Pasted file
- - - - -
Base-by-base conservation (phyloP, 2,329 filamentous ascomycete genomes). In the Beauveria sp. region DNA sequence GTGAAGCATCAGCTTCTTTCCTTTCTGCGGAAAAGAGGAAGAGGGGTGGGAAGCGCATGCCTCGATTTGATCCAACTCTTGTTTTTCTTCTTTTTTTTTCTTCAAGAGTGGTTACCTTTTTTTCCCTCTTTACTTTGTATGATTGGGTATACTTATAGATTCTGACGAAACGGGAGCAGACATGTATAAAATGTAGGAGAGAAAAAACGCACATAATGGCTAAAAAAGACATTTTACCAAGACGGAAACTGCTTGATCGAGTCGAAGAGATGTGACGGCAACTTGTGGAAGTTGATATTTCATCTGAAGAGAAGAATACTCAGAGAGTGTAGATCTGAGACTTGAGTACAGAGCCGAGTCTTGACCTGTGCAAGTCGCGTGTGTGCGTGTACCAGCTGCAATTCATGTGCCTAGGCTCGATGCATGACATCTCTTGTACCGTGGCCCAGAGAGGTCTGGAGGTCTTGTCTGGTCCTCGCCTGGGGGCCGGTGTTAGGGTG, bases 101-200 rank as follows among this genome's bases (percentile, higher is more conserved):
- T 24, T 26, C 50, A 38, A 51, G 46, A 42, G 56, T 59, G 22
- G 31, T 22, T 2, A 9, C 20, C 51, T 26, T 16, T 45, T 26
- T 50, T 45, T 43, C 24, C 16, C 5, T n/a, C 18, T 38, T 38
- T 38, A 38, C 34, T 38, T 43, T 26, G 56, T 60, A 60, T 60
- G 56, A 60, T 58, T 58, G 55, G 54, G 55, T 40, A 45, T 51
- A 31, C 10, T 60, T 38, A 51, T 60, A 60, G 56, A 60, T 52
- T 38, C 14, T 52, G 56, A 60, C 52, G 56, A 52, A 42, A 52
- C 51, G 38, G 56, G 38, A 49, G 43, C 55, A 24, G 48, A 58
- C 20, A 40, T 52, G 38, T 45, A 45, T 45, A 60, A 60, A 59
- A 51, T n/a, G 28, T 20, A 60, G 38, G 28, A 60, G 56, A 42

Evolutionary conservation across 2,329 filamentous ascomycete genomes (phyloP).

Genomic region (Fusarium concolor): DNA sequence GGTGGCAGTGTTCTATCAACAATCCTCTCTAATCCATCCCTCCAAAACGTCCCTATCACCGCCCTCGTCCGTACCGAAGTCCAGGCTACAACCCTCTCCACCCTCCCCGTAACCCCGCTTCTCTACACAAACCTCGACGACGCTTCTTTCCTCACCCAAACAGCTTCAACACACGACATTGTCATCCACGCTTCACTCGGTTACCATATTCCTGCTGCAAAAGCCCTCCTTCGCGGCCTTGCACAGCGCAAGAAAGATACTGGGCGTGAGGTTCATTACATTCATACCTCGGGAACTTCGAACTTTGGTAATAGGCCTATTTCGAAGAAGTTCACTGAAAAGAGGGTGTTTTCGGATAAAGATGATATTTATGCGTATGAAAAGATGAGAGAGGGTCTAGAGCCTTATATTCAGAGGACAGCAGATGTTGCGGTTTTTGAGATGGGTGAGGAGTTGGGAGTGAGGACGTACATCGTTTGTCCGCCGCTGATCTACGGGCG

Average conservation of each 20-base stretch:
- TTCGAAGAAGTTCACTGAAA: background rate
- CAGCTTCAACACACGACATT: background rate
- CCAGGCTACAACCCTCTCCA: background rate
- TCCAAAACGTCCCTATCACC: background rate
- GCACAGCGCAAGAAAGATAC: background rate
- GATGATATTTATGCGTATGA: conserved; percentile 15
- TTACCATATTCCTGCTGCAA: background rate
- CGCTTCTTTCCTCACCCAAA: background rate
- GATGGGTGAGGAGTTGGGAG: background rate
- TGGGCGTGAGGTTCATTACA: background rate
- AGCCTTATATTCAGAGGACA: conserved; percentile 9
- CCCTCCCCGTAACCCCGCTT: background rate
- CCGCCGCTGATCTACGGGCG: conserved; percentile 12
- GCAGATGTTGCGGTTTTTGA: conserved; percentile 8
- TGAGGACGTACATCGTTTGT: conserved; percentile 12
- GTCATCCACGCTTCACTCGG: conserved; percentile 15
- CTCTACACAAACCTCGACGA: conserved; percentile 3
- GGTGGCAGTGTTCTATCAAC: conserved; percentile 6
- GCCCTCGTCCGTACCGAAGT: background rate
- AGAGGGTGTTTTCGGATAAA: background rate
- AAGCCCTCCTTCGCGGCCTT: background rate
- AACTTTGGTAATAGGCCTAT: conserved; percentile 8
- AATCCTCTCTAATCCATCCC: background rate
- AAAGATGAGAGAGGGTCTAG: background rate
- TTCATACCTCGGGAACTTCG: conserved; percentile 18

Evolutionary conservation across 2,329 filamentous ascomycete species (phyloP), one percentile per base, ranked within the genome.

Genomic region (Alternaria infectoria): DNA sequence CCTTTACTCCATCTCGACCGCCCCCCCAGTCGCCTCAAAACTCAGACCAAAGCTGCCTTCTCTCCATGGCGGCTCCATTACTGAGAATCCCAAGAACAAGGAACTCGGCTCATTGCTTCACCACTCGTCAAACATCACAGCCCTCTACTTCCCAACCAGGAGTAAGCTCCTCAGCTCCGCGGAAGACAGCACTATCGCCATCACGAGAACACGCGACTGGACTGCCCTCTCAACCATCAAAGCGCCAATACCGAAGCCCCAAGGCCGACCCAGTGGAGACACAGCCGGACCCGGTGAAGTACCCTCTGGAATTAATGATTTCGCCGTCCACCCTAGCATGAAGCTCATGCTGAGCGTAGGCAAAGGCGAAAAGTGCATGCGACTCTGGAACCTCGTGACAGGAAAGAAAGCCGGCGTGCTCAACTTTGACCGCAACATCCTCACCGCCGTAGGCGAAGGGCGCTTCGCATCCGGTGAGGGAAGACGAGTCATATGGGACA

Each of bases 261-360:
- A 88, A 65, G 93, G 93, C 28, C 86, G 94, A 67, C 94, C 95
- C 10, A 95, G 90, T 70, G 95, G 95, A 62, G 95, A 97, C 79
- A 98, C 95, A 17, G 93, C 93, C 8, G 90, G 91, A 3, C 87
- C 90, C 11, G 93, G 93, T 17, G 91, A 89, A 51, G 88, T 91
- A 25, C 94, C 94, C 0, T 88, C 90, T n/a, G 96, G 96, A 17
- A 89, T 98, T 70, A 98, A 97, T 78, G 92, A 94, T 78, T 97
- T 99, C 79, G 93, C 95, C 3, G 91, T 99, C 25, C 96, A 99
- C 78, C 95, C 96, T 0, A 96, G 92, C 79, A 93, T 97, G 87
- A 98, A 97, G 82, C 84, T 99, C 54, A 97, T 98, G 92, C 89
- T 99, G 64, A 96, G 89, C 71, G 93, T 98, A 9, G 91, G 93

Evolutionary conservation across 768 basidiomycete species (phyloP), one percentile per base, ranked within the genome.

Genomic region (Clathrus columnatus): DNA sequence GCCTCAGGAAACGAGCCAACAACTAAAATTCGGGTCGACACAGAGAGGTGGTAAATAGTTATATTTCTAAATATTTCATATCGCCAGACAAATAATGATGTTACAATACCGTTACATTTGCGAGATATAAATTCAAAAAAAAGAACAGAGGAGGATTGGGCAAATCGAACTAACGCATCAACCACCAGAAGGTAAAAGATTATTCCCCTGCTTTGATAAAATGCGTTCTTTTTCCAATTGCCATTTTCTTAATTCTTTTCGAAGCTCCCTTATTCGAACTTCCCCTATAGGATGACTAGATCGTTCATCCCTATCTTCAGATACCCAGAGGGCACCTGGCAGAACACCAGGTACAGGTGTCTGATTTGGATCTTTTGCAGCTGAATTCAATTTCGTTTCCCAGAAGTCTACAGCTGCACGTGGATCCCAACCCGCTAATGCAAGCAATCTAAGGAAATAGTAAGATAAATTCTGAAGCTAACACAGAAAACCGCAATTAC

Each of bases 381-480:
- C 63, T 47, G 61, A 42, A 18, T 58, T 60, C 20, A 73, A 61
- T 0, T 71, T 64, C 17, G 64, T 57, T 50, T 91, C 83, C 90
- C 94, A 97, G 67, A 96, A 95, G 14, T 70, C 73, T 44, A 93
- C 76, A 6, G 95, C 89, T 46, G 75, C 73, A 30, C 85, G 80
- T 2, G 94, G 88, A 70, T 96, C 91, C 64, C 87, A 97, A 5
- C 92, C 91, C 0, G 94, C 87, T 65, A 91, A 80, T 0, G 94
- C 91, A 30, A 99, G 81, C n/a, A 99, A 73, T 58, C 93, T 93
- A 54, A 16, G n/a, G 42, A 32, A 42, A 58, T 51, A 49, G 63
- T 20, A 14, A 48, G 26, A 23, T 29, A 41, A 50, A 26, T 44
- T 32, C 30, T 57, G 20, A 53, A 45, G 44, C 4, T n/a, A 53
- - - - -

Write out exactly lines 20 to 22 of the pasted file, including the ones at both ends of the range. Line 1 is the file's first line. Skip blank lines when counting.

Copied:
- GATGATATTTATGCGTATGA: conserved; percentile 15
- TTACCATATTCCTGCTGCAA: background rate
- CGCTTCTTTCCTCACCCAAA: background rate